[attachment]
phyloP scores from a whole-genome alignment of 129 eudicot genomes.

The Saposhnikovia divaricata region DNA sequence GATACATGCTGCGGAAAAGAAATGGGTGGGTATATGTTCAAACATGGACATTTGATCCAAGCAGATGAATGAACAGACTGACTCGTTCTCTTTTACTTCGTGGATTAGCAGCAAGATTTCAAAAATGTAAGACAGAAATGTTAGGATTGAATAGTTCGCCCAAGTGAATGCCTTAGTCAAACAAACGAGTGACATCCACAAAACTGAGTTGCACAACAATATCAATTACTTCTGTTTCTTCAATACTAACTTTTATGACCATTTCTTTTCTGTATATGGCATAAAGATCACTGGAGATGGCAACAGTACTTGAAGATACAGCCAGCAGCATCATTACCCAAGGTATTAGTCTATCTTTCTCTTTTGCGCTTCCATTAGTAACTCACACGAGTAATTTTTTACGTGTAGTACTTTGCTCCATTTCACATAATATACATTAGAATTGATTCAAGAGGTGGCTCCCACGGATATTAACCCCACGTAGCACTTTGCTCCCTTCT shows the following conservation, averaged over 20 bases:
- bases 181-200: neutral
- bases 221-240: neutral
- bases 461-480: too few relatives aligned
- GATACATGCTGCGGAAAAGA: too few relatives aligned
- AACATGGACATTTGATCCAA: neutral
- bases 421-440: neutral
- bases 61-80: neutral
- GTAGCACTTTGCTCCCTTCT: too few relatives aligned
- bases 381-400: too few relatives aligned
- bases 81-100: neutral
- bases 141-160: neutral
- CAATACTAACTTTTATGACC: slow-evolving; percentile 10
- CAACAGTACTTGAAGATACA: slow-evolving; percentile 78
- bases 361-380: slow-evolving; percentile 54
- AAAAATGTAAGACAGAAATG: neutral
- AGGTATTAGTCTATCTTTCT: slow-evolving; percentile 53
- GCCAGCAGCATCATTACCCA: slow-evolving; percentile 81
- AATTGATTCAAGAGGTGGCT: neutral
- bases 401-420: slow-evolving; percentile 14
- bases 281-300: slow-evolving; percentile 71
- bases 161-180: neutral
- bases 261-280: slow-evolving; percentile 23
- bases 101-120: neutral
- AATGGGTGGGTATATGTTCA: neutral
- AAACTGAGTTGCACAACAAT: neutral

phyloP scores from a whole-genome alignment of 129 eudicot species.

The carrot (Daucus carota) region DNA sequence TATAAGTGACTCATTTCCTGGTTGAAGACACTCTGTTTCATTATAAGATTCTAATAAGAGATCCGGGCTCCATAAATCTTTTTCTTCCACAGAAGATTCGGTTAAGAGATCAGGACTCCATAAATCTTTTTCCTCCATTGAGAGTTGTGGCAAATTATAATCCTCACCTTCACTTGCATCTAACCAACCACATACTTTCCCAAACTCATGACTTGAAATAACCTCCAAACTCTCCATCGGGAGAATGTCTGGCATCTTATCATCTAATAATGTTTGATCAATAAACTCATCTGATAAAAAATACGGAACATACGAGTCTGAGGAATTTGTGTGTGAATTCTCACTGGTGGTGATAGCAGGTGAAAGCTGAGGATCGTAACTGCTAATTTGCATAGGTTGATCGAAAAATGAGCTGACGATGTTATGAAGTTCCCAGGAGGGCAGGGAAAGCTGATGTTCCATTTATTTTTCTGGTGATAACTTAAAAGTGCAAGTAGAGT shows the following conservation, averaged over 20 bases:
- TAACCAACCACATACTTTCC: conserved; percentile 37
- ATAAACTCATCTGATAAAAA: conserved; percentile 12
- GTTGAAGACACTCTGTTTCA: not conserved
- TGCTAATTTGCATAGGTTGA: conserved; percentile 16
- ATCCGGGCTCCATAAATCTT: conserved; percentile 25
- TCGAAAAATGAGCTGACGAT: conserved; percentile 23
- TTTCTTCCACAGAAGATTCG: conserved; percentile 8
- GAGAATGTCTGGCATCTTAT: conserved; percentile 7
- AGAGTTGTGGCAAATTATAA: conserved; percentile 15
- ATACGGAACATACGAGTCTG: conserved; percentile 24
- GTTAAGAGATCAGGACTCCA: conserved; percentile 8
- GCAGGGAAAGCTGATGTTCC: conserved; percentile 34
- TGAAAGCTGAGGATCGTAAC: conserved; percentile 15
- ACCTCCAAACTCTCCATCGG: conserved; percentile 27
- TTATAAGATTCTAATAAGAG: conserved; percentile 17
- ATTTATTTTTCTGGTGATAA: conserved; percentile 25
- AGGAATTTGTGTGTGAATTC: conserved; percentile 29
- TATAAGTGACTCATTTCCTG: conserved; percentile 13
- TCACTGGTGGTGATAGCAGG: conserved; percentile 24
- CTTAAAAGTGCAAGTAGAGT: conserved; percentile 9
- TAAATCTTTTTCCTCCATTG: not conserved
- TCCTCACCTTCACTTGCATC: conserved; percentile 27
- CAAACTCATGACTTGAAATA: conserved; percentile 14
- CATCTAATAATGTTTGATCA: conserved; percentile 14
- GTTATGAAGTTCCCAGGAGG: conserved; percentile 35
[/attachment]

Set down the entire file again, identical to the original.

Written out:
phyloP scores from a whole-genome alignment of 129 eudicot genomes.

The Saposhnikovia divaricata region DNA sequence GATACATGCTGCGGAAAAGAAATGGGTGGGTATATGTTCAAACATGGACATTTGATCCAAGCAGATGAATGAACAGACTGACTCGTTCTCTTTTACTTCGTGGATTAGCAGCAAGATTTCAAAAATGTAAGACAGAAATGTTAGGATTGAATAGTTCGCCCAAGTGAATGCCTTAGTCAAACAAACGAGTGACATCCACAAAACTGAGTTGCACAACAATATCAATTACTTCTGTTTCTTCAATACTAACTTTTATGACCATTTCTTTTCTGTATATGGCATAAAGATCACTGGAGATGGCAACAGTACTTGAAGATACAGCCAGCAGCATCATTACCCAAGGTATTAGTCTATCTTTCTCTTTTGCGCTTCCATTAGTAACTCACACGAGTAATTTTTTACGTGTAGTACTTTGCTCCATTTCACATAATATACATTAGAATTGATTCAAGAGGTGGCTCCCACGGATATTAACCCCACGTAGCACTTTGCTCCCTTCT shows the following conservation, averaged over 20 bases:
- bases 181-200: neutral
- bases 221-240: neutral
- bases 461-480: too few relatives aligned
- GATACATGCTGCGGAAAAGA: too few relatives aligned
- AACATGGACATTTGATCCAA: neutral
- bases 421-440: neutral
- bases 61-80: neutral
- GTAGCACTTTGCTCCCTTCT: too few relatives aligned
- bases 381-400: too few relatives aligned
- bases 81-100: neutral
- bases 141-160: neutral
- CAATACTAACTTTTATGACC: slow-evolving; percentile 10
- CAACAGTACTTGAAGATACA: slow-evolving; percentile 78
- bases 361-380: slow-evolving; percentile 54
- AAAAATGTAAGACAGAAATG: neutral
- AGGTATTAGTCTATCTTTCT: slow-evolving; percentile 53
- GCCAGCAGCATCATTACCCA: slow-evolving; percentile 81
- AATTGATTCAAGAGGTGGCT: neutral
- bases 401-420: slow-evolving; percentile 14
- bases 281-300: slow-evolving; percentile 71
- bases 161-180: neutral
- bases 261-280: slow-evolving; percentile 23
- bases 101-120: neutral
- AATGGGTGGGTATATGTTCA: neutral
- AAACTGAGTTGCACAACAAT: neutral

phyloP scores from a whole-genome alignment of 129 eudicot species.

The carrot (Daucus carota) region DNA sequence TATAAGTGACTCATTTCCTGGTTGAAGACACTCTGTTTCATTATAAGATTCTAATAAGAGATCCGGGCTCCATAAATCTTTTTCTTCCACAGAAGATTCGGTTAAGAGATCAGGACTCCATAAATCTTTTTCCTCCATTGAGAGTTGTGGCAAATTATAATCCTCACCTTCACTTGCATCTAACCAACCACATACTTTCCCAAACTCATGACTTGAAATAACCTCCAAACTCTCCATCGGGAGAATGTCTGGCATCTTATCATCTAATAATGTTTGATCAATAAACTCATCTGATAAAAAATACGGAACATACGAGTCTGAGGAATTTGTGTGTGAATTCTCACTGGTGGTGATAGCAGGTGAAAGCTGAGGATCGTAACTGCTAATTTGCATAGGTTGATCGAAAAATGAGCTGACGATGTTATGAAGTTCCCAGGAGGGCAGGGAAAGCTGATGTTCCATTTATTTTTCTGGTGATAACTTAAAAGTGCAAGTAGAGT shows the following conservation, averaged over 20 bases:
- TAACCAACCACATACTTTCC: conserved; percentile 37
- ATAAACTCATCTGATAAAAA: conserved; percentile 12
- GTTGAAGACACTCTGTTTCA: not conserved
- TGCTAATTTGCATAGGTTGA: conserved; percentile 16
- ATCCGGGCTCCATAAATCTT: conserved; percentile 25
- TCGAAAAATGAGCTGACGAT: conserved; percentile 23
- TTTCTTCCACAGAAGATTCG: conserved; percentile 8
- GAGAATGTCTGGCATCTTAT: conserved; percentile 7
- AGAGTTGTGGCAAATTATAA: conserved; percentile 15
- ATACGGAACATACGAGTCTG: conserved; percentile 24
- GTTAAGAGATCAGGACTCCA: conserved; percentile 8
- GCAGGGAAAGCTGATGTTCC: conserved; percentile 34
- TGAAAGCTGAGGATCGTAAC: conserved; percentile 15
- ACCTCCAAACTCTCCATCGG: conserved; percentile 27
- TTATAAGATTCTAATAAGAG: conserved; percentile 17
- ATTTATTTTTCTGGTGATAA: conserved; percentile 25
- AGGAATTTGTGTGTGAATTC: conserved; percentile 29
- TATAAGTGACTCATTTCCTG: conserved; percentile 13
- TCACTGGTGGTGATAGCAGG: conserved; percentile 24
- CTTAAAAGTGCAAGTAGAGT: conserved; percentile 9
- TAAATCTTTTTCCTCCATTG: not conserved
- TCCTCACCTTCACTTGCATC: conserved; percentile 27
- CAAACTCATGACTTGAAATA: conserved; percentile 14
- CATCTAATAATGTTTGATCA: conserved; percentile 14
- GTTATGAAGTTCCCAGGAGG: conserved; percentile 35